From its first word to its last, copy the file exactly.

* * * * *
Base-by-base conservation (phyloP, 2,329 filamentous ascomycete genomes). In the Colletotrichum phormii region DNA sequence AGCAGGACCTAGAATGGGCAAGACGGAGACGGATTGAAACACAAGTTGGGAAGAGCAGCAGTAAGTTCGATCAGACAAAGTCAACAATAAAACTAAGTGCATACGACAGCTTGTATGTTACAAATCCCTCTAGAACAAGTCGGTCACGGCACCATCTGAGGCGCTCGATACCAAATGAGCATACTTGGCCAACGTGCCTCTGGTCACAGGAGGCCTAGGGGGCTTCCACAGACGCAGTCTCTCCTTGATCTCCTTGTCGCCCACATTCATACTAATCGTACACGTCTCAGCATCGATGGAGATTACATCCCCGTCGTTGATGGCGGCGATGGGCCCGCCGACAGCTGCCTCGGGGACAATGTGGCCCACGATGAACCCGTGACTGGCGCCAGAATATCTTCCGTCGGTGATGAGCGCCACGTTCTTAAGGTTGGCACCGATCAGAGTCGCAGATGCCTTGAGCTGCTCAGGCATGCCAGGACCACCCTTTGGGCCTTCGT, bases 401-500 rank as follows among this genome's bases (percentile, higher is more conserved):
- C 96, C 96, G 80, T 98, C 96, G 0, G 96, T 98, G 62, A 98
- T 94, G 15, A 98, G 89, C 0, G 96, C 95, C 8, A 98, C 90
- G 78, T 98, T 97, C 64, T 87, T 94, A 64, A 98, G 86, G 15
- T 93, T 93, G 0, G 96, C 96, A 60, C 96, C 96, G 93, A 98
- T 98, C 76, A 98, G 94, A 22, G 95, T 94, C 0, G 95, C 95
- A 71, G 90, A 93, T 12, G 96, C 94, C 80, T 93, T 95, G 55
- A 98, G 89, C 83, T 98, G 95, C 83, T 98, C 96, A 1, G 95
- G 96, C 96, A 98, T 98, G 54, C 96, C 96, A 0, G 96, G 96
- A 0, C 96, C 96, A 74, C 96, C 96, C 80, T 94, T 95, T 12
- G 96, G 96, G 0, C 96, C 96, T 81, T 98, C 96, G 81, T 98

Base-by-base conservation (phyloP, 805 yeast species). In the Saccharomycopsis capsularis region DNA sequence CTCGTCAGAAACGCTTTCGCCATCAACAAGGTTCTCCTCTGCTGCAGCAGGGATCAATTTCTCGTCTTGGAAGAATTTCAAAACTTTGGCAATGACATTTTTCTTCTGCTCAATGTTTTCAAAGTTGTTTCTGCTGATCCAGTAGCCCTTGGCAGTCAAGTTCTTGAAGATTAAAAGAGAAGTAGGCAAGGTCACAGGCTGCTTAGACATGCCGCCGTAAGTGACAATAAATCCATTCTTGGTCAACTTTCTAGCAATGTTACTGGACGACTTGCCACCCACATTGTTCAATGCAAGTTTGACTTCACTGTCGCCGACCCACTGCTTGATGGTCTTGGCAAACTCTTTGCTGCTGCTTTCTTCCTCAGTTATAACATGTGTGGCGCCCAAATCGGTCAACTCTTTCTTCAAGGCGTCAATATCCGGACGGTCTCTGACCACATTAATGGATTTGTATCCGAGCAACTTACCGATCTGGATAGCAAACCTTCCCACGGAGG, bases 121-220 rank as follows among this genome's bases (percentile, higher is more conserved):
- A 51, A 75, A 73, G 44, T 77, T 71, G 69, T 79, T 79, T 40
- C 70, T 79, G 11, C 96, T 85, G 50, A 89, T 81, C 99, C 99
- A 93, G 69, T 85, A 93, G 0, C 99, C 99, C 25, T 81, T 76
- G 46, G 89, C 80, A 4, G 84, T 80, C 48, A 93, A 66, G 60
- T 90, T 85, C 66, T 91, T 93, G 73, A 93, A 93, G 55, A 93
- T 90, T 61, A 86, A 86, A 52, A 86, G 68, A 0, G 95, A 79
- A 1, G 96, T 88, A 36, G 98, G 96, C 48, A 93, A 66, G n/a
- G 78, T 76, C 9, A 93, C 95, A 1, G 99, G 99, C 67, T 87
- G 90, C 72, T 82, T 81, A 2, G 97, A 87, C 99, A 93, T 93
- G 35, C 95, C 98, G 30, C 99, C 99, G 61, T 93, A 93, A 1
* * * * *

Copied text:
Base-by-base conservation (phyloP, 2,329 filamentous ascomycete genomes). In the Colletotrichum phormii region DNA sequence AGCAGGACCTAGAATGGGCAAGACGGAGACGGATTGAAACACAAGTTGGGAAGAGCAGCAGTAAGTTCGATCAGACAAAGTCAACAATAAAACTAAGTGCATACGACAGCTTGTATGTTACAAATCCCTCTAGAACAAGTCGGTCACGGCACCATCTGAGGCGCTCGATACCAAATGAGCATACTTGGCCAACGTGCCTCTGGTCACAGGAGGCCTAGGGGGCTTCCACAGACGCAGTCTCTCCTTGATCTCCTTGTCGCCCACATTCATACTAATCGTACACGTCTCAGCATCGATGGAGATTACATCCCCGTCGTTGATGGCGGCGATGGGCCCGCCGACAGCTGCCTCGGGGACAATGTGGCCCACGATGAACCCGTGACTGGCGCCAGAATATCTTCCGTCGGTGATGAGCGCCACGTTCTTAAGGTTGGCACCGATCAGAGTCGCAGATGCCTTGAGCTGCTCAGGCATGCCAGGACCACCCTTTGGGCCTTCGT, bases 401-500 rank as follows among this genome's bases (percentile, higher is more conserved):
- C 96, C 96, G 80, T 98, C 96, G 0, G 96, T 98, G 62, A 98
- T 94, G 15, A 98, G 89, C 0, G 96, C 95, C 8, A 98, C 90
- G 78, T 98, T 97, C 64, T 87, T 94, A 64, A 98, G 86, G 15
- T 93, T 93, G 0, G 96, C 96, A 60, C 96, C 96, G 93, A 98
- T 98, C 76, A 98, G 94, A 22, G 95, T 94, C 0, G 95, C 95
- A 71, G 90, A 93, T 12, G 96, C 94, C 80, T 93, T 95, G 55
- A 98, G 89, C 83, T 98, G 95, C 83, T 98, C 96, A 1, G 95
- G 96, C 96, A 98, T 98, G 54, C 96, C 96, A 0, G 96, G 96
- A 0, C 96, C 96, A 74, C 96, C 96, C 80, T 94, T 95, T 12
- G 96, G 96, G 0, C 96, C 96, T 81, T 98, C 96, G 81, T 98

Base-by-base conservation (phyloP, 805 yeast species). In the Saccharomycopsis capsularis region DNA sequence CTCGTCAGAAACGCTTTCGCCATCAACAAGGTTCTCCTCTGCTGCAGCAGGGATCAATTTCTCGTCTTGGAAGAATTTCAAAACTTTGGCAATGACATTTTTCTTCTGCTCAATGTTTTCAAAGTTGTTTCTGCTGATCCAGTAGCCCTTGGCAGTCAAGTTCTTGAAGATTAAAAGAGAAGTAGGCAAGGTCACAGGCTGCTTAGACATGCCGCCGTAAGTGACAATAAATCCATTCTTGGTCAACTTTCTAGCAATGTTACTGGACGACTTGCCACCCACATTGTTCAATGCAAGTTTGACTTCACTGTCGCCGACCCACTGCTTGATGGTCTTGGCAAACTCTTTGCTGCTGCTTTCTTCCTCAGTTATAACATGTGTGGCGCCCAAATCGGTCAACTCTTTCTTCAAGGCGTCAATATCCGGACGGTCTCTGACCACATTAATGGATTTGTATCCGAGCAACTTACCGATCTGGATAGCAAACCTTCCCACGGAGG, bases 121-220 rank as follows among this genome's bases (percentile, higher is more conserved):
- A 51, A 75, A 73, G 44, T 77, T 71, G 69, T 79, T 79, T 40
- C 70, T 79, G 11, C 96, T 85, G 50, A 89, T 81, C 99, C 99
- A 93, G 69, T 85, A 93, G 0, C 99, C 99, C 25, T 81, T 76
- G 46, G 89, C 80, A 4, G 84, T 80, C 48, A 93, A 66, G 60
- T 90, T 85, C 66, T 91, T 93, G 73, A 93, A 93, G 55, A 93
- T 90, T 61, A 86, A 86, A 52, A 86, G 68, A 0, G 95, A 79
- A 1, G 96, T 88, A 36, G 98, G 96, C 48, A 93, A 66, G n/a
- G 78, T 76, C 9, A 93, C 95, A 1, G 99, G 99, C 67, T 87
- G 90, C 72, T 82, T 81, A 2, G 97, A 87, C 99, A 93, T 93
- G 35, C 95, C 98, G 30, C 99, C 99, G 61, T 93, A 93, A 1